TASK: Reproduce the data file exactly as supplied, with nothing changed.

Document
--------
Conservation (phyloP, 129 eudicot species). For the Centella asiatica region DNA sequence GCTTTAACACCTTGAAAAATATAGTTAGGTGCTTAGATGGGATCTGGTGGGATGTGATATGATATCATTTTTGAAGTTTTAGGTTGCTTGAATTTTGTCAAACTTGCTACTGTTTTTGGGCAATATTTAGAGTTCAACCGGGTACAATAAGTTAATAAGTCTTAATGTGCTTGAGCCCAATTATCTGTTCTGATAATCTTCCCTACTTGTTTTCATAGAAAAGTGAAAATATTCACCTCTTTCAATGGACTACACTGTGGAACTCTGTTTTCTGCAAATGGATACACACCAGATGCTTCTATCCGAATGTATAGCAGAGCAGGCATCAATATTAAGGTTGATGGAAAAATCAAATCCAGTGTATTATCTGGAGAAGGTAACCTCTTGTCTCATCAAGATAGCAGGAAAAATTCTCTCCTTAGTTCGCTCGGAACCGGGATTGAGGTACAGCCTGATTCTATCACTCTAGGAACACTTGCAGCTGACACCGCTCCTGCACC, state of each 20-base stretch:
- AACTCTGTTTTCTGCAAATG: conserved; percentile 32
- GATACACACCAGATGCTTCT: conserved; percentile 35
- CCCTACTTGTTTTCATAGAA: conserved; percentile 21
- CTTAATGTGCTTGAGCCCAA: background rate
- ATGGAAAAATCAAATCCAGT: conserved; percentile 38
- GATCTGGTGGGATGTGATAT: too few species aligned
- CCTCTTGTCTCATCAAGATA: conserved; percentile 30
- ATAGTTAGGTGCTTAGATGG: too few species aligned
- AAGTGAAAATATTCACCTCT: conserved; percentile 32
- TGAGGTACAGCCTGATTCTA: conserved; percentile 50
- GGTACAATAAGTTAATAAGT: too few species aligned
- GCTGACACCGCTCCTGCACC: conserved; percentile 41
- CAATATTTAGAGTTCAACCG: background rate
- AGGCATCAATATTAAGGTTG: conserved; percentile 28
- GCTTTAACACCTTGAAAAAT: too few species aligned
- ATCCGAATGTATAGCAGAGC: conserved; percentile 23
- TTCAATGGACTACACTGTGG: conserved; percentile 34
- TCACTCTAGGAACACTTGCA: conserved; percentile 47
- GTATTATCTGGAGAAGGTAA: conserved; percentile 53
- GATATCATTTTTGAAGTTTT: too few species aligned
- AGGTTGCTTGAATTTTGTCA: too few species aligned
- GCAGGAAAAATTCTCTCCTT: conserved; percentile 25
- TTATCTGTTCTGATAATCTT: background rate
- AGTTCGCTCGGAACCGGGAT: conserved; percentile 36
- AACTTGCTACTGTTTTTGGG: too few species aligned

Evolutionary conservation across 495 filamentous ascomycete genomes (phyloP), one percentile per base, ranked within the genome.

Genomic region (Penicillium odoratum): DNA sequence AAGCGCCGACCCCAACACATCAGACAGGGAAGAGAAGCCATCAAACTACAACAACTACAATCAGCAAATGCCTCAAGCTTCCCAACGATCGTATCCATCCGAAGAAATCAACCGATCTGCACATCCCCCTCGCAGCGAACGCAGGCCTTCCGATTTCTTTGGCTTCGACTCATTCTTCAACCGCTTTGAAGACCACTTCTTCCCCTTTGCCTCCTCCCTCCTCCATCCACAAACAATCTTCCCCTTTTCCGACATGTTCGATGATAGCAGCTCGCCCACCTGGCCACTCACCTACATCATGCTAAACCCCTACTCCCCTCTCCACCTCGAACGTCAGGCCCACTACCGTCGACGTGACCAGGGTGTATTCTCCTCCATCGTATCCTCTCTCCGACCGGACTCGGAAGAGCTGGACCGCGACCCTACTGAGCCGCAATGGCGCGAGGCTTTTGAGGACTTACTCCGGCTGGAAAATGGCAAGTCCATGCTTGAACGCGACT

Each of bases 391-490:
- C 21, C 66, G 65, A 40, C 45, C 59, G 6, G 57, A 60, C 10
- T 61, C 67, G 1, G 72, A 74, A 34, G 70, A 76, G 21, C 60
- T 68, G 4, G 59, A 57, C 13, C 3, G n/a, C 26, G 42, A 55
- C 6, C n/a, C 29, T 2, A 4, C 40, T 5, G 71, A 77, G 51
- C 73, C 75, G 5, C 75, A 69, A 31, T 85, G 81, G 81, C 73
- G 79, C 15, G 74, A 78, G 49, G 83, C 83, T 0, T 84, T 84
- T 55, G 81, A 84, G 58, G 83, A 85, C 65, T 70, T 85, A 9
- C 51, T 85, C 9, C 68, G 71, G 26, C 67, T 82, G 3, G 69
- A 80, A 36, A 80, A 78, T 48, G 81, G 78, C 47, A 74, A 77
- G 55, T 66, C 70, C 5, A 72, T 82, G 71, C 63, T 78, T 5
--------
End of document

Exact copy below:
Conservation (phyloP, 129 eudicot species). For the Centella asiatica region DNA sequence GCTTTAACACCTTGAAAAATATAGTTAGGTGCTTAGATGGGATCTGGTGGGATGTGATATGATATCATTTTTGAAGTTTTAGGTTGCTTGAATTTTGTCAAACTTGCTACTGTTTTTGGGCAATATTTAGAGTTCAACCGGGTACAATAAGTTAATAAGTCTTAATGTGCTTGAGCCCAATTATCTGTTCTGATAATCTTCCCTACTTGTTTTCATAGAAAAGTGAAAATATTCACCTCTTTCAATGGACTACACTGTGGAACTCTGTTTTCTGCAAATGGATACACACCAGATGCTTCTATCCGAATGTATAGCAGAGCAGGCATCAATATTAAGGTTGATGGAAAAATCAAATCCAGTGTATTATCTGGAGAAGGTAACCTCTTGTCTCATCAAGATAGCAGGAAAAATTCTCTCCTTAGTTCGCTCGGAACCGGGATTGAGGTACAGCCTGATTCTATCACTCTAGGAACACTTGCAGCTGACACCGCTCCTGCACC, state of each 20-base stretch:
- AACTCTGTTTTCTGCAAATG: conserved; percentile 32
- GATACACACCAGATGCTTCT: conserved; percentile 35
- CCCTACTTGTTTTCATAGAA: conserved; percentile 21
- CTTAATGTGCTTGAGCCCAA: background rate
- ATGGAAAAATCAAATCCAGT: conserved; percentile 38
- GATCTGGTGGGATGTGATAT: too few species aligned
- CCTCTTGTCTCATCAAGATA: conserved; percentile 30
- ATAGTTAGGTGCTTAGATGG: too few species aligned
- AAGTGAAAATATTCACCTCT: conserved; percentile 32
- TGAGGTACAGCCTGATTCTA: conserved; percentile 50
- GGTACAATAAGTTAATAAGT: too few species aligned
- GCTGACACCGCTCCTGCACC: conserved; percentile 41
- CAATATTTAGAGTTCAACCG: background rate
- AGGCATCAATATTAAGGTTG: conserved; percentile 28
- GCTTTAACACCTTGAAAAAT: too few species aligned
- ATCCGAATGTATAGCAGAGC: conserved; percentile 23
- TTCAATGGACTACACTGTGG: conserved; percentile 34
- TCACTCTAGGAACACTTGCA: conserved; percentile 47
- GTATTATCTGGAGAAGGTAA: conserved; percentile 53
- GATATCATTTTTGAAGTTTT: too few species aligned
- AGGTTGCTTGAATTTTGTCA: too few species aligned
- GCAGGAAAAATTCTCTCCTT: conserved; percentile 25
- TTATCTGTTCTGATAATCTT: background rate
- AGTTCGCTCGGAACCGGGAT: conserved; percentile 36
- AACTTGCTACTGTTTTTGGG: too few species aligned

Evolutionary conservation across 495 filamentous ascomycete genomes (phyloP), one percentile per base, ranked within the genome.

Genomic region (Penicillium odoratum): DNA sequence AAGCGCCGACCCCAACACATCAGACAGGGAAGAGAAGCCATCAAACTACAACAACTACAATCAGCAAATGCCTCAAGCTTCCCAACGATCGTATCCATCCGAAGAAATCAACCGATCTGCACATCCCCCTCGCAGCGAACGCAGGCCTTCCGATTTCTTTGGCTTCGACTCATTCTTCAACCGCTTTGAAGACCACTTCTTCCCCTTTGCCTCCTCCCTCCTCCATCCACAAACAATCTTCCCCTTTTCCGACATGTTCGATGATAGCAGCTCGCCCACCTGGCCACTCACCTACATCATGCTAAACCCCTACTCCCCTCTCCACCTCGAACGTCAGGCCCACTACCGTCGACGTGACCAGGGTGTATTCTCCTCCATCGTATCCTCTCTCCGACCGGACTCGGAAGAGCTGGACCGCGACCCTACTGAGCCGCAATGGCGCGAGGCTTTTGAGGACTTACTCCGGCTGGAAAATGGCAAGTCCATGCTTGAACGCGACT

Each of bases 391-490:
- C 21, C 66, G 65, A 40, C 45, C 59, G 6, G 57, A 60, C 10
- T 61, C 67, G 1, G 72, A 74, A 34, G 70, A 76, G 21, C 60
- T 68, G 4, G 59, A 57, C 13, C 3, G n/a, C 26, G 42, A 55
- C 6, C n/a, C 29, T 2, A 4, C 40, T 5, G 71, A 77, G 51
- C 73, C 75, G 5, C 75, A 69, A 31, T 85, G 81, G 81, C 73
- G 79, C 15, G 74, A 78, G 49, G 83, C 83, T 0, T 84, T 84
- T 55, G 81, A 84, G 58, G 83, A 85, C 65, T 70, T 85, A 9
- C 51, T 85, C 9, C 68, G 71, G 26, C 67, T 82, G 3, G 69
- A 80, A 36, A 80, A 78, T 48, G 81, G 78, C 47, A 74, A 77
- G 55, T 66, C 70, C 5, A 72, T 82, G 71, C 63, T 78, T 5